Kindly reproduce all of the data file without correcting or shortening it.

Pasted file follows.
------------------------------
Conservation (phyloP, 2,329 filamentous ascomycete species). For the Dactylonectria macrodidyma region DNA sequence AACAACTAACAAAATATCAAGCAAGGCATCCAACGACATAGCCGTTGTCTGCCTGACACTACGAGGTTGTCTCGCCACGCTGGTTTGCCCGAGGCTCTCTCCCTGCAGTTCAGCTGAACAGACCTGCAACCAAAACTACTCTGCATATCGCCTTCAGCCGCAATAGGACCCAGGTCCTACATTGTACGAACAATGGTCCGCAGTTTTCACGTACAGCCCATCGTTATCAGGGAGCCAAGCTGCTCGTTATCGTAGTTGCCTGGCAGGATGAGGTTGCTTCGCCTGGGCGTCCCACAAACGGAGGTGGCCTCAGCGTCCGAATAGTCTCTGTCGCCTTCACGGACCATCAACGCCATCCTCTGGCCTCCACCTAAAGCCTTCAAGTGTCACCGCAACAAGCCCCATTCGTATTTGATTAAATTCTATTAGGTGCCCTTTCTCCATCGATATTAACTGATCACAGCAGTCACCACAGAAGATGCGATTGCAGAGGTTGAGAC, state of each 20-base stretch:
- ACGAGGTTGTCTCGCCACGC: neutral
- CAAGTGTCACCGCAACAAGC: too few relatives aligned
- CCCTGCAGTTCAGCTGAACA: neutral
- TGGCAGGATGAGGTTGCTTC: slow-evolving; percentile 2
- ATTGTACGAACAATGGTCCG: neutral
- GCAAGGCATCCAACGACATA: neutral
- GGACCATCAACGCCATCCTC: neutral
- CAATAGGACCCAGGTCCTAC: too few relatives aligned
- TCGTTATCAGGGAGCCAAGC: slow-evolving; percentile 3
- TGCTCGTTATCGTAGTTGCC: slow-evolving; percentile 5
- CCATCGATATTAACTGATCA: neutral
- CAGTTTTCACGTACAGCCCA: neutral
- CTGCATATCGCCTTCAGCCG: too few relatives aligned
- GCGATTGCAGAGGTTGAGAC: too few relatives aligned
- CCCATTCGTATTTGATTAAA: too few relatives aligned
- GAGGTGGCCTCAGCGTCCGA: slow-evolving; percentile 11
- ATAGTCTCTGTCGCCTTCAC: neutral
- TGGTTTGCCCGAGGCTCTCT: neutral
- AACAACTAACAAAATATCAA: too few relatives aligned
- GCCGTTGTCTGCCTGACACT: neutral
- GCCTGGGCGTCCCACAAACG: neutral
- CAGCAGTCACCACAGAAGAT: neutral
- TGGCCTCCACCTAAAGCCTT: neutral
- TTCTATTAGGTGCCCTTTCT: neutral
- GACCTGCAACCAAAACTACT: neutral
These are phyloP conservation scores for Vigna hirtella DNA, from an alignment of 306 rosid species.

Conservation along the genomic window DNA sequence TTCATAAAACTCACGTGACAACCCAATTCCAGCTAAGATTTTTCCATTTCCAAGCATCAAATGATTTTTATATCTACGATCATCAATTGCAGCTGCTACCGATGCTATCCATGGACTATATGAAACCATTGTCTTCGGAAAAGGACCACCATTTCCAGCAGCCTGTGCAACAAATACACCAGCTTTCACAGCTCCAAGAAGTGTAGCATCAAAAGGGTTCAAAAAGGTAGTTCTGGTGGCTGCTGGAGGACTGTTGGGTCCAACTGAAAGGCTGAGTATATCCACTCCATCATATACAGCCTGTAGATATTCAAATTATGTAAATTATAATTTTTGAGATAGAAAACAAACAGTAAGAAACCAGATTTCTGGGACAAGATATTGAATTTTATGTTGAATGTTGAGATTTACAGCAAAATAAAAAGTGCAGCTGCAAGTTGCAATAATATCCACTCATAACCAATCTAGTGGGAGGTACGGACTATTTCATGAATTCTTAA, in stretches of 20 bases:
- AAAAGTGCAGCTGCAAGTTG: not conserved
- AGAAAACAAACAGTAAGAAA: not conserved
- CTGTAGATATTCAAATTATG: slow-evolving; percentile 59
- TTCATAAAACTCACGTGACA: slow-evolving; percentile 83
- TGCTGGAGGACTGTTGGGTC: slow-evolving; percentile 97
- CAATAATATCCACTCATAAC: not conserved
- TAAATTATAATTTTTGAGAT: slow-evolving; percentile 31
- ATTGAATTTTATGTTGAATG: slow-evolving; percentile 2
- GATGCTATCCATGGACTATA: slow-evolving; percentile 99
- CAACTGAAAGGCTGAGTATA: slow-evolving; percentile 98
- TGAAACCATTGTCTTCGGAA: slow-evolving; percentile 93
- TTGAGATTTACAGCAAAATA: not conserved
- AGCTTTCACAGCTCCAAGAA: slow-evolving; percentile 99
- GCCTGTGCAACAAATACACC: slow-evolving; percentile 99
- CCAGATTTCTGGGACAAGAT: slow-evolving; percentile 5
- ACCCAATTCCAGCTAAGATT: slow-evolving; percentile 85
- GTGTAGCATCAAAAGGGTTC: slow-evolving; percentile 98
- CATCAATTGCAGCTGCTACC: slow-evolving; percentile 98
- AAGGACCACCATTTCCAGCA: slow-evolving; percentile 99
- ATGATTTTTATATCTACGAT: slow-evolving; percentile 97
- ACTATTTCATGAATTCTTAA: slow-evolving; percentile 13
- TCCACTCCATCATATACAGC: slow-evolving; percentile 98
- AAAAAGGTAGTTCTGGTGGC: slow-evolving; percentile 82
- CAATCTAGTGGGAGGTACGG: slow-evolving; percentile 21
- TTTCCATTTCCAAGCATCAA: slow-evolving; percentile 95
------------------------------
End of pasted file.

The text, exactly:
Conservation (phyloP, 2,329 filamentous ascomycete species). For the Dactylonectria macrodidyma region DNA sequence AACAACTAACAAAATATCAAGCAAGGCATCCAACGACATAGCCGTTGTCTGCCTGACACTACGAGGTTGTCTCGCCACGCTGGTTTGCCCGAGGCTCTCTCCCTGCAGTTCAGCTGAACAGACCTGCAACCAAAACTACTCTGCATATCGCCTTCAGCCGCAATAGGACCCAGGTCCTACATTGTACGAACAATGGTCCGCAGTTTTCACGTACAGCCCATCGTTATCAGGGAGCCAAGCTGCTCGTTATCGTAGTTGCCTGGCAGGATGAGGTTGCTTCGCCTGGGCGTCCCACAAACGGAGGTGGCCTCAGCGTCCGAATAGTCTCTGTCGCCTTCACGGACCATCAACGCCATCCTCTGGCCTCCACCTAAAGCCTTCAAGTGTCACCGCAACAAGCCCCATTCGTATTTGATTAAATTCTATTAGGTGCCCTTTCTCCATCGATATTAACTGATCACAGCAGTCACCACAGAAGATGCGATTGCAGAGGTTGAGAC, state of each 20-base stretch:
- ACGAGGTTGTCTCGCCACGC: neutral
- CAAGTGTCACCGCAACAAGC: too few relatives aligned
- CCCTGCAGTTCAGCTGAACA: neutral
- TGGCAGGATGAGGTTGCTTC: slow-evolving; percentile 2
- ATTGTACGAACAATGGTCCG: neutral
- GCAAGGCATCCAACGACATA: neutral
- GGACCATCAACGCCATCCTC: neutral
- CAATAGGACCCAGGTCCTAC: too few relatives aligned
- TCGTTATCAGGGAGCCAAGC: slow-evolving; percentile 3
- TGCTCGTTATCGTAGTTGCC: slow-evolving; percentile 5
- CCATCGATATTAACTGATCA: neutral
- CAGTTTTCACGTACAGCCCA: neutral
- CTGCATATCGCCTTCAGCCG: too few relatives aligned
- GCGATTGCAGAGGTTGAGAC: too few relatives aligned
- CCCATTCGTATTTGATTAAA: too few relatives aligned
- GAGGTGGCCTCAGCGTCCGA: slow-evolving; percentile 11
- ATAGTCTCTGTCGCCTTCAC: neutral
- TGGTTTGCCCGAGGCTCTCT: neutral
- AACAACTAACAAAATATCAA: too few relatives aligned
- GCCGTTGTCTGCCTGACACT: neutral
- GCCTGGGCGTCCCACAAACG: neutral
- CAGCAGTCACCACAGAAGAT: neutral
- TGGCCTCCACCTAAAGCCTT: neutral
- TTCTATTAGGTGCCCTTTCT: neutral
- GACCTGCAACCAAAACTACT: neutral
These are phyloP conservation scores for Vigna hirtella DNA, from an alignment of 306 rosid species.

Conservation along the genomic window DNA sequence TTCATAAAACTCACGTGACAACCCAATTCCAGCTAAGATTTTTCCATTTCCAAGCATCAAATGATTTTTATATCTACGATCATCAATTGCAGCTGCTACCGATGCTATCCATGGACTATATGAAACCATTGTCTTCGGAAAAGGACCACCATTTCCAGCAGCCTGTGCAACAAATACACCAGCTTTCACAGCTCCAAGAAGTGTAGCATCAAAAGGGTTCAAAAAGGTAGTTCTGGTGGCTGCTGGAGGACTGTTGGGTCCAACTGAAAGGCTGAGTATATCCACTCCATCATATACAGCCTGTAGATATTCAAATTATGTAAATTATAATTTTTGAGATAGAAAACAAACAGTAAGAAACCAGATTTCTGGGACAAGATATTGAATTTTATGTTGAATGTTGAGATTTACAGCAAAATAAAAAGTGCAGCTGCAAGTTGCAATAATATCCACTCATAACCAATCTAGTGGGAGGTACGGACTATTTCATGAATTCTTAA, in stretches of 20 bases:
- AAAAGTGCAGCTGCAAGTTG: not conserved
- AGAAAACAAACAGTAAGAAA: not conserved
- CTGTAGATATTCAAATTATG: slow-evolving; percentile 59
- TTCATAAAACTCACGTGACA: slow-evolving; percentile 83
- TGCTGGAGGACTGTTGGGTC: slow-evolving; percentile 97
- CAATAATATCCACTCATAAC: not conserved
- TAAATTATAATTTTTGAGAT: slow-evolving; percentile 31
- ATTGAATTTTATGTTGAATG: slow-evolving; percentile 2
- GATGCTATCCATGGACTATA: slow-evolving; percentile 99
- CAACTGAAAGGCTGAGTATA: slow-evolving; percentile 98
- TGAAACCATTGTCTTCGGAA: slow-evolving; percentile 93
- TTGAGATTTACAGCAAAATA: not conserved
- AGCTTTCACAGCTCCAAGAA: slow-evolving; percentile 99
- GCCTGTGCAACAAATACACC: slow-evolving; percentile 99
- CCAGATTTCTGGGACAAGAT: slow-evolving; percentile 5
- ACCCAATTCCAGCTAAGATT: slow-evolving; percentile 85
- GTGTAGCATCAAAAGGGTTC: slow-evolving; percentile 98
- CATCAATTGCAGCTGCTACC: slow-evolving; percentile 98
- AAGGACCACCATTTCCAGCA: slow-evolving; percentile 99
- ATGATTTTTATATCTACGAT: slow-evolving; percentile 97
- ACTATTTCATGAATTCTTAA: slow-evolving; percentile 13
- TCCACTCCATCATATACAGC: slow-evolving; percentile 98
- AAAAAGGTAGTTCTGGTGGC: slow-evolving; percentile 82
- CAATCTAGTGGGAGGTACGG: slow-evolving; percentile 21
- TTTCCATTTCCAAGCATCAA: slow-evolving; percentile 95